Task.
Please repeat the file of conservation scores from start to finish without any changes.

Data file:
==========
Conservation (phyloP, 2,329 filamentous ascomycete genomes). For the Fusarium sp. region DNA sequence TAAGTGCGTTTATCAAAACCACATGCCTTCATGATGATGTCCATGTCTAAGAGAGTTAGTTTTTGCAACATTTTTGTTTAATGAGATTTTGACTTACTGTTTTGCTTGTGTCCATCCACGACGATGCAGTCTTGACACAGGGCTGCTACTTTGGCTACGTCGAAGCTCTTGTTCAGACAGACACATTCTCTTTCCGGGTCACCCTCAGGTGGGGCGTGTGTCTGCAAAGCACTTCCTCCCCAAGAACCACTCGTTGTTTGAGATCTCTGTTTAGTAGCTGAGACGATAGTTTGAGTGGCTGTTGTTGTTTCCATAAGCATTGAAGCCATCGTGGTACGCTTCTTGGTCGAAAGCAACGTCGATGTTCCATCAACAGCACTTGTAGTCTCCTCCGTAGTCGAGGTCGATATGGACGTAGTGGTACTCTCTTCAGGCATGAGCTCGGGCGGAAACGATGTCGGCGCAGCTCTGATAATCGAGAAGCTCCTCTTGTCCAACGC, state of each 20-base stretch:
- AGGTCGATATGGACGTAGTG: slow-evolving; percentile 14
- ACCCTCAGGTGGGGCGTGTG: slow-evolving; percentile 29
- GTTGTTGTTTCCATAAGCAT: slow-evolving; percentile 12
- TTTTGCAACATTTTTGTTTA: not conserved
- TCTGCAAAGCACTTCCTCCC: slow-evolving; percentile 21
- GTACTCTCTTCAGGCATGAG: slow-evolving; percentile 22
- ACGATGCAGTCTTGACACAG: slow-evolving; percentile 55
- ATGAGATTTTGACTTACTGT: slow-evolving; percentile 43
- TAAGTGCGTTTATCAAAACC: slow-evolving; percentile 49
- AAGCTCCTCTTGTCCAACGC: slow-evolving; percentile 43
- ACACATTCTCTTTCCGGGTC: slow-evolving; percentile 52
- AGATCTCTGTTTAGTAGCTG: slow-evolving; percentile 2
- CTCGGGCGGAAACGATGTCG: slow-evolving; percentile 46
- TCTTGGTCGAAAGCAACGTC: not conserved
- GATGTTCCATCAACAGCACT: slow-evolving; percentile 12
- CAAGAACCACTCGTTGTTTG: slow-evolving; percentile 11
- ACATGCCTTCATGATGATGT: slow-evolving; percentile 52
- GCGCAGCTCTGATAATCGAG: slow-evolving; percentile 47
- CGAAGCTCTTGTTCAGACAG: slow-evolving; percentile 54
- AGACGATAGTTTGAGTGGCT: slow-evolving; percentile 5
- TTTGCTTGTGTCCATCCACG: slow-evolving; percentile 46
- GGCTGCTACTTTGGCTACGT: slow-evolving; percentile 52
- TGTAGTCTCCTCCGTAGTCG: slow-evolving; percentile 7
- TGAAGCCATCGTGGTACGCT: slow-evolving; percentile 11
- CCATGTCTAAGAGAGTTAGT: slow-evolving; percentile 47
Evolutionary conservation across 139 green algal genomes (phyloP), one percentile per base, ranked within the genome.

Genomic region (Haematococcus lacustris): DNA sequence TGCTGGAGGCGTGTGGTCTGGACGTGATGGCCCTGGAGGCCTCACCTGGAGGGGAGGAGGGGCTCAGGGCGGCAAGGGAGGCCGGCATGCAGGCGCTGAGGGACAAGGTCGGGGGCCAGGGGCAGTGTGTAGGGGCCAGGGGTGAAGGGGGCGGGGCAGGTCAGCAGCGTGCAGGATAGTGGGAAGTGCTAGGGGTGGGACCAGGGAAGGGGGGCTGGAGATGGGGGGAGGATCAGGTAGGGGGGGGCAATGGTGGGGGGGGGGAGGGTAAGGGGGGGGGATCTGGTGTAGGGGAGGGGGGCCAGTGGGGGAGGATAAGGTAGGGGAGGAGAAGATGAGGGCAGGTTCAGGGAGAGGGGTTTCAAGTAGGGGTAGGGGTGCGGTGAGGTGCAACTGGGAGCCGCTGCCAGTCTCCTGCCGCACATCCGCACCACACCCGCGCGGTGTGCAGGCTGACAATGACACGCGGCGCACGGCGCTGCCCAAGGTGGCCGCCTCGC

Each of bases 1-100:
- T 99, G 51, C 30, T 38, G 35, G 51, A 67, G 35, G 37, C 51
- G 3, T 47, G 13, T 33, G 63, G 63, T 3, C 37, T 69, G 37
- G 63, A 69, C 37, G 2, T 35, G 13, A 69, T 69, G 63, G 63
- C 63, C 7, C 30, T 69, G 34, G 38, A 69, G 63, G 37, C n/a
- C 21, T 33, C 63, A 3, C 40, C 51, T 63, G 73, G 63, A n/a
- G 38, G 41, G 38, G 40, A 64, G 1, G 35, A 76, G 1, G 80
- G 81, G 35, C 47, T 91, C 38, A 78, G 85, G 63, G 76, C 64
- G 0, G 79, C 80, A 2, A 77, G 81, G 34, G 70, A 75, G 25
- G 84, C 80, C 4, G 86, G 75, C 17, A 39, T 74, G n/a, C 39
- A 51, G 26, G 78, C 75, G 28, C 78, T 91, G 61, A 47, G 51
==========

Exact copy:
Conservation (phyloP, 2,329 filamentous ascomycete genomes). For the Fusarium sp. region DNA sequence TAAGTGCGTTTATCAAAACCACATGCCTTCATGATGATGTCCATGTCTAAGAGAGTTAGTTTTTGCAACATTTTTGTTTAATGAGATTTTGACTTACTGTTTTGCTTGTGTCCATCCACGACGATGCAGTCTTGACACAGGGCTGCTACTTTGGCTACGTCGAAGCTCTTGTTCAGACAGACACATTCTCTTTCCGGGTCACCCTCAGGTGGGGCGTGTGTCTGCAAAGCACTTCCTCCCCAAGAACCACTCGTTGTTTGAGATCTCTGTTTAGTAGCTGAGACGATAGTTTGAGTGGCTGTTGTTGTTTCCATAAGCATTGAAGCCATCGTGGTACGCTTCTTGGTCGAAAGCAACGTCGATGTTCCATCAACAGCACTTGTAGTCTCCTCCGTAGTCGAGGTCGATATGGACGTAGTGGTACTCTCTTCAGGCATGAGCTCGGGCGGAAACGATGTCGGCGCAGCTCTGATAATCGAGAAGCTCCTCTTGTCCAACGC, state of each 20-base stretch:
- AGGTCGATATGGACGTAGTG: slow-evolving; percentile 14
- ACCCTCAGGTGGGGCGTGTG: slow-evolving; percentile 29
- GTTGTTGTTTCCATAAGCAT: slow-evolving; percentile 12
- TTTTGCAACATTTTTGTTTA: not conserved
- TCTGCAAAGCACTTCCTCCC: slow-evolving; percentile 21
- GTACTCTCTTCAGGCATGAG: slow-evolving; percentile 22
- ACGATGCAGTCTTGACACAG: slow-evolving; percentile 55
- ATGAGATTTTGACTTACTGT: slow-evolving; percentile 43
- TAAGTGCGTTTATCAAAACC: slow-evolving; percentile 49
- AAGCTCCTCTTGTCCAACGC: slow-evolving; percentile 43
- ACACATTCTCTTTCCGGGTC: slow-evolving; percentile 52
- AGATCTCTGTTTAGTAGCTG: slow-evolving; percentile 2
- CTCGGGCGGAAACGATGTCG: slow-evolving; percentile 46
- TCTTGGTCGAAAGCAACGTC: not conserved
- GATGTTCCATCAACAGCACT: slow-evolving; percentile 12
- CAAGAACCACTCGTTGTTTG: slow-evolving; percentile 11
- ACATGCCTTCATGATGATGT: slow-evolving; percentile 52
- GCGCAGCTCTGATAATCGAG: slow-evolving; percentile 47
- CGAAGCTCTTGTTCAGACAG: slow-evolving; percentile 54
- AGACGATAGTTTGAGTGGCT: slow-evolving; percentile 5
- TTTGCTTGTGTCCATCCACG: slow-evolving; percentile 46
- GGCTGCTACTTTGGCTACGT: slow-evolving; percentile 52
- TGTAGTCTCCTCCGTAGTCG: slow-evolving; percentile 7
- TGAAGCCATCGTGGTACGCT: slow-evolving; percentile 11
- CCATGTCTAAGAGAGTTAGT: slow-evolving; percentile 47
Evolutionary conservation across 139 green algal genomes (phyloP), one percentile per base, ranked within the genome.

Genomic region (Haematococcus lacustris): DNA sequence TGCTGGAGGCGTGTGGTCTGGACGTGATGGCCCTGGAGGCCTCACCTGGAGGGGAGGAGGGGCTCAGGGCGGCAAGGGAGGCCGGCATGCAGGCGCTGAGGGACAAGGTCGGGGGCCAGGGGCAGTGTGTAGGGGCCAGGGGTGAAGGGGGCGGGGCAGGTCAGCAGCGTGCAGGATAGTGGGAAGTGCTAGGGGTGGGACCAGGGAAGGGGGGCTGGAGATGGGGGGAGGATCAGGTAGGGGGGGGCAATGGTGGGGGGGGGGAGGGTAAGGGGGGGGGATCTGGTGTAGGGGAGGGGGGCCAGTGGGGGAGGATAAGGTAGGGGAGGAGAAGATGAGGGCAGGTTCAGGGAGAGGGGTTTCAAGTAGGGGTAGGGGTGCGGTGAGGTGCAACTGGGAGCCGCTGCCAGTCTCCTGCCGCACATCCGCACCACACCCGCGCGGTGTGCAGGCTGACAATGACACGCGGCGCACGGCGCTGCCCAAGGTGGCCGCCTCGC

Each of bases 1-100:
- T 99, G 51, C 30, T 38, G 35, G 51, A 67, G 35, G 37, C 51
- G 3, T 47, G 13, T 33, G 63, G 63, T 3, C 37, T 69, G 37
- G 63, A 69, C 37, G 2, T 35, G 13, A 69, T 69, G 63, G 63
- C 63, C 7, C 30, T 69, G 34, G 38, A 69, G 63, G 37, C n/a
- C 21, T 33, C 63, A 3, C 40, C 51, T 63, G 73, G 63, A n/a
- G 38, G 41, G 38, G 40, A 64, G 1, G 35, A 76, G 1, G 80
- G 81, G 35, C 47, T 91, C 38, A 78, G 85, G 63, G 76, C 64
- G 0, G 79, C 80, A 2, A 77, G 81, G 34, G 70, A 75, G 25
- G 84, C 80, C 4, G 86, G 75, C 17, A 39, T 74, G n/a, C 39
- A 51, G 26, G 78, C 75, G 28, C 78, T 91, G 61, A 47, G 51